Tony Judt has an essay in the New York Times on the limits to European power.
Generally, this has worked well, particularly for the earliest participants in the club (France, West Germany, Italy and the Benelux countries). But as the club expanded, from 6 countries to 9, then 12, then 15 and now 25, it has become an unwieldy bureaucratic organization with a geometrically expanding range of conflicting regional priorities. For a single country like the United States, power increases with size. But for Europe, growth may be a source of weakness.
One problem Europe faces is that its peoples speak a large variety of languages. Europe can not have a "national" debate in the same way that the United States can. People who do not share the same language are not going to think themselves members of the same common nation with deep shared interests. That problem is going to take a long time to go away.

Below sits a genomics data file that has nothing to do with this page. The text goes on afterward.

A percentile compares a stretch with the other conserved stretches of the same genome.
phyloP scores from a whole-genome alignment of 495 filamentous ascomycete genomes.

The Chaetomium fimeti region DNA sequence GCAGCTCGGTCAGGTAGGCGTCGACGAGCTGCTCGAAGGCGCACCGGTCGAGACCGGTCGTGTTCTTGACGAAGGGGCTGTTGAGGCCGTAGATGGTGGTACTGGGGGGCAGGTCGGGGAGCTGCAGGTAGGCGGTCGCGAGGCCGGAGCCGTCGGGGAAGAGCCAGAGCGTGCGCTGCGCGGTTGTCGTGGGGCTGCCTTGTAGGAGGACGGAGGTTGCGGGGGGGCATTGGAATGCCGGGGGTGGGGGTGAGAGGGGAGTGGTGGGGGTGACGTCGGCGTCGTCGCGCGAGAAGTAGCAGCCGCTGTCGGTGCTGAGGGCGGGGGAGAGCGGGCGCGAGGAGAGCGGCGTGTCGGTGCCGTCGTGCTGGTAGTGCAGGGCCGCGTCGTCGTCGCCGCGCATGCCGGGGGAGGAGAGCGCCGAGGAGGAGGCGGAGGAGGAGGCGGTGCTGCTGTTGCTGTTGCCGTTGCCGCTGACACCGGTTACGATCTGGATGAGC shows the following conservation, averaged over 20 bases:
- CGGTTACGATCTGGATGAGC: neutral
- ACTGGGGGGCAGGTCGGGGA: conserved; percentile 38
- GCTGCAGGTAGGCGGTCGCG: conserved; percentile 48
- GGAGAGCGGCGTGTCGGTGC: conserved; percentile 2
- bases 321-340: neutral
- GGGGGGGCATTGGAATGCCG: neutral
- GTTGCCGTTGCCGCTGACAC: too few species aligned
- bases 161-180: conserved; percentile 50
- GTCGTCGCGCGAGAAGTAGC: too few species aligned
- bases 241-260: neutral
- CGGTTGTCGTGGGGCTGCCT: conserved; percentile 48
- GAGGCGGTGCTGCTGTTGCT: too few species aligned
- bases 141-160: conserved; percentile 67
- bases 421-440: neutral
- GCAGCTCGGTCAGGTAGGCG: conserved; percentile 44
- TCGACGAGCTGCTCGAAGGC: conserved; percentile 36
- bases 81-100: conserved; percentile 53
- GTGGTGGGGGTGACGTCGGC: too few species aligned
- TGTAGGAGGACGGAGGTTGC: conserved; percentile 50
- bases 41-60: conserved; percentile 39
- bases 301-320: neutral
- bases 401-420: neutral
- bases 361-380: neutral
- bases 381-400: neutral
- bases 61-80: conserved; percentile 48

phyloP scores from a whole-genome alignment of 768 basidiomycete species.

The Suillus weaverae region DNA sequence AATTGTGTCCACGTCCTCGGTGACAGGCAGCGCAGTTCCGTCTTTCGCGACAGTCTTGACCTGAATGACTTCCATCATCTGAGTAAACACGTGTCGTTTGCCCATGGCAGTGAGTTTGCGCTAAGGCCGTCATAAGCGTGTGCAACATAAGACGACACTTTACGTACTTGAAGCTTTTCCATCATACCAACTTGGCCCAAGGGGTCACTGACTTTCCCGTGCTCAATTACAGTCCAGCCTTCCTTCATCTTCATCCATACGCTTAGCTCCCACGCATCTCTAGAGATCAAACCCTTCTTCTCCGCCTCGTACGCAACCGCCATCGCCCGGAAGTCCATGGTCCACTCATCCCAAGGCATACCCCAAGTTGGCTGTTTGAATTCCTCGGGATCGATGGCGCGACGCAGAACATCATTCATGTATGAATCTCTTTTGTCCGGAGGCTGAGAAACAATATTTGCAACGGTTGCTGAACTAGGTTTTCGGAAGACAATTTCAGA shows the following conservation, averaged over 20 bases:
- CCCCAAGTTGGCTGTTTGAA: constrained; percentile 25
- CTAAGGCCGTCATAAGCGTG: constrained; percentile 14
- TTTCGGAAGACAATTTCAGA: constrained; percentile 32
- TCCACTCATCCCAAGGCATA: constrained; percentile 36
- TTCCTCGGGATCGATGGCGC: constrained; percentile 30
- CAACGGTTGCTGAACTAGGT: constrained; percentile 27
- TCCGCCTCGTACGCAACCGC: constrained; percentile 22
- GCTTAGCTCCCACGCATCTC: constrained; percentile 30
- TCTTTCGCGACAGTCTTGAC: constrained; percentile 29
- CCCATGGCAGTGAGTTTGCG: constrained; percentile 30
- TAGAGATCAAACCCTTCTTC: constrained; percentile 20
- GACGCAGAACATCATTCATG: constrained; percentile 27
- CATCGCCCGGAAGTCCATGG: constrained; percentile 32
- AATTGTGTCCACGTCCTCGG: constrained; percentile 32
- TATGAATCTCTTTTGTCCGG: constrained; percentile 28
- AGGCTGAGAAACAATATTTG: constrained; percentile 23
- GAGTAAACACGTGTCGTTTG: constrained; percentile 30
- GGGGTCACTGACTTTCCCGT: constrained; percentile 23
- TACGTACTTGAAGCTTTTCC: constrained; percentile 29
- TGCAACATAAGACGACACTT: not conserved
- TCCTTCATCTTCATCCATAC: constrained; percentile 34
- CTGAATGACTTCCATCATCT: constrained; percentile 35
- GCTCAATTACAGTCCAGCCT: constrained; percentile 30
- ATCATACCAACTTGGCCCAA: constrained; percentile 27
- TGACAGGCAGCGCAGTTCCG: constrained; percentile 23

Another long range problem for Europe is demographic. Their population is not reproducing. It will shrink in the next 50 years and become smaller than the growing American population. Europe will have fewer young people to work and pay the taxes to support an its elderly population. The higher taxes and a shrinking workforce of the future Europe will cause anemic economic growth and declining influence. At the same time, the biggest growing fraction of the population is not European in culture and is Islamic in religion. Therefore European politics may become divided over cultural and religious issues in ways that make similar debates in the United States seem mild by comparison.
From a US perspective probably the most important and, as yet, undecided question about Europe is whether the member states will be able to maintain their own independent militaries and foriegn policies. If the member states lose those fundamental attributes of a sovereign state then it will become impossible for the United States to ally with a subset of European states in the pursuit of US foreign policy. Most notably, the United States will lose Great Britain as an ally. A top objective in US foreign policy toward the European Union ought to be to prevent this outcome.
|Share |||By Randall Parker at 2003 April 19 09:45 AM Europe and America|